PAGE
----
Humble Heroes

Marie Brockhoff and Campbell Helling, Copy

The ancient Greeks believed that the god Atlas held up the weight of the world. Since the world descended into chaos this March, the world’s problems have felt similarly crushing. In spite of all this, many students and faculty members have decided to do what they can to make the world a better place, one small action at a time. 

Eighth grader Merrit Hale has been a part of the National Charity League (NCL) since before quarantine and has since done several projects. “I’ve done a park cleanup, and we’ve made a couple lunches with gloves and masks on to deliver to the Ballard center and LINK,” she says. The NCL is a nationwide organization that creates community service opportunities for mothers and their daughters. 

Other students chose a less structured approach to community service, instead doing their part to brighten the days of family and friends. Seventh grader Jace Hoffman says that he worked around his neighborhood by “Lawn mowing and babysitting . . . for neighbors and my own house.”

Similarly, sixth grader Ka’Neisha Price read books to a family friend’s young daughter over Zoom. “Her dad had mentioned that she had a hard time falling asleep, and so I decided that I could read to her,” she says. “They were children’s books that we had from a while ago, from when we were kids.” 

Junior Jude Black also worked to serve the broader Lawrence community. “I’ve been working on a mural made out of plastic bottle caps that you can’t recycle, and it’s a mural with a phoenix rising above some hills into the sky,” he says. Black began working on the piece in 2019, as a part of the project Art Place America, which he got involved with through the Lawrence Arts Center. Black’s mural, called “Apotheosis,” will be unveiled in East Lawrence in October. 

Black’s mural “Symbolize[s] the troubles that East Lawrence has gone through and how they’re going towards a brighter future,” he says. Although critical of his own art, Black is working to beautify an often overlooked sector of the Lawrence community. “I’m trying to put a small piece of artwork down there so I can draw attention to all the good art that’s going on down there,” he says.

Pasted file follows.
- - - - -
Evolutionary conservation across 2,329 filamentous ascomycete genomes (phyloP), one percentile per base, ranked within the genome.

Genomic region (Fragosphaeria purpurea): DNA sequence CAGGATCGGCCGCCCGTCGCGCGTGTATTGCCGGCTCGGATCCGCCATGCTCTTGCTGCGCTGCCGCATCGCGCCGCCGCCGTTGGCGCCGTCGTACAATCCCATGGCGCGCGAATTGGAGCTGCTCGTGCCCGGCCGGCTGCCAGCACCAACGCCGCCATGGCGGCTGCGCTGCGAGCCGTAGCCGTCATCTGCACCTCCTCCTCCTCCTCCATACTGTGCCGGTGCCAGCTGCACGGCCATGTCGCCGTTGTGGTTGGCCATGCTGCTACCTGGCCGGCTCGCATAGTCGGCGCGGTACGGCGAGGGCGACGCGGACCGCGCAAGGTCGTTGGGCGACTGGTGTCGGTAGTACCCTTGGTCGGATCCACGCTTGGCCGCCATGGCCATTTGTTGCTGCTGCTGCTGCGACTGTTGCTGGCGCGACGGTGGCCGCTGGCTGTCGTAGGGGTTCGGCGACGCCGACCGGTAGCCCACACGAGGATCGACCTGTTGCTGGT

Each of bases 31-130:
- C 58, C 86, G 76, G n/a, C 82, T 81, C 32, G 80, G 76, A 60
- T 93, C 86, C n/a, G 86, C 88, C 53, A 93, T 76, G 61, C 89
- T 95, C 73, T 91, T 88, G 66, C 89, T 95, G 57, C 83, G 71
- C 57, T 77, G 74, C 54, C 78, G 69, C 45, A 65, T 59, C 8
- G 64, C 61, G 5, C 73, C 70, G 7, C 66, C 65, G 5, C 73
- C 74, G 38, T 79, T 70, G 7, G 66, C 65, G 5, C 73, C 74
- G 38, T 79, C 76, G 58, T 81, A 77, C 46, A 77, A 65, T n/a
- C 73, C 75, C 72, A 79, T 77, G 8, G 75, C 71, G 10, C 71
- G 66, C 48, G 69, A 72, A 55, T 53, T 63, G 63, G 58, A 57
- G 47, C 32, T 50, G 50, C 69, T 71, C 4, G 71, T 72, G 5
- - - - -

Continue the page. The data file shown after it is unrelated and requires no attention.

While Black wants to inspire Lawrencians through art, faculty member Cris Bryan started from the ground up. This year, Bryan volunteered for Habitat for Humanity, building a house from scratch. “I’ve always been interested in building, so I decided to find out what it would take to volunteer . . . You just have to be willing to learn,” she says. 

As one would expect, construction takes a lot of work. “I’ve put up siding on the outside, sheet rock on the inside, trimmed out the windows on the outside, we’ve done painting, we built a shed, we’ve done roofing, one day I just shoveled gravel for four hours,” she says. “Whatever they need me to do.” 

Volunteering has countless upsides for the helpers as well as the helped. For Bryan, helping others has made her feel she had a “little bit of control in helping our society” in all this chaos. Bryan’s favorite part was “getting to know the other volunteers and the homeowners, [and] getting to work alongside them as they build their own house. It’s pretty cool!” 

Price also benefited by volunteering. Reading to a family friend’s daughter has made her feel happy. “She liked it; she was really happy and smiling, and it made me feel good that she was having a good time,” she says. This Zoom interaction made it easy for Price to see other people without breaking quarantine rules. “It’s something that we can do and stay home for,” she says. 

Similarly, being able to volunteer with friends has made Hale’s experience during quarantine better. “It’s really nice to be outside, with some of my friends in my grade,” she says. The mother-daughter aspect of the NCL also helped, Hale says: “I like going out with my mom, because it’s a mother daughter thing.” 

For Black, volunteering by working on his mural has helped him pass the time during the long days and weeks of quarantine. “It’s just mindless work that I can do for a couple of hours while listening to a podcast,” he says. “It’s given me something to do with my time.” 

The Covid-19 pandemic has thrown a wrench into some typical volunteer practices, not in the least because many community service opportunities have been cancelled. These Seahawks, however, were able to adapt to new protocols. Masks and social distancing became mandatory but nearly normal aspects of any volunteer job. Some, like Price, found innovative ways to help others, through digital programs like Zoom. 

The world’s problems are never-ending and seemingly Herculean in scale. But this spring and summer, many resilient members of the Seabury community did not accept defeat, instead finding small ways to help out, from reading over Zoom to building houses, always striving to make the world a better place.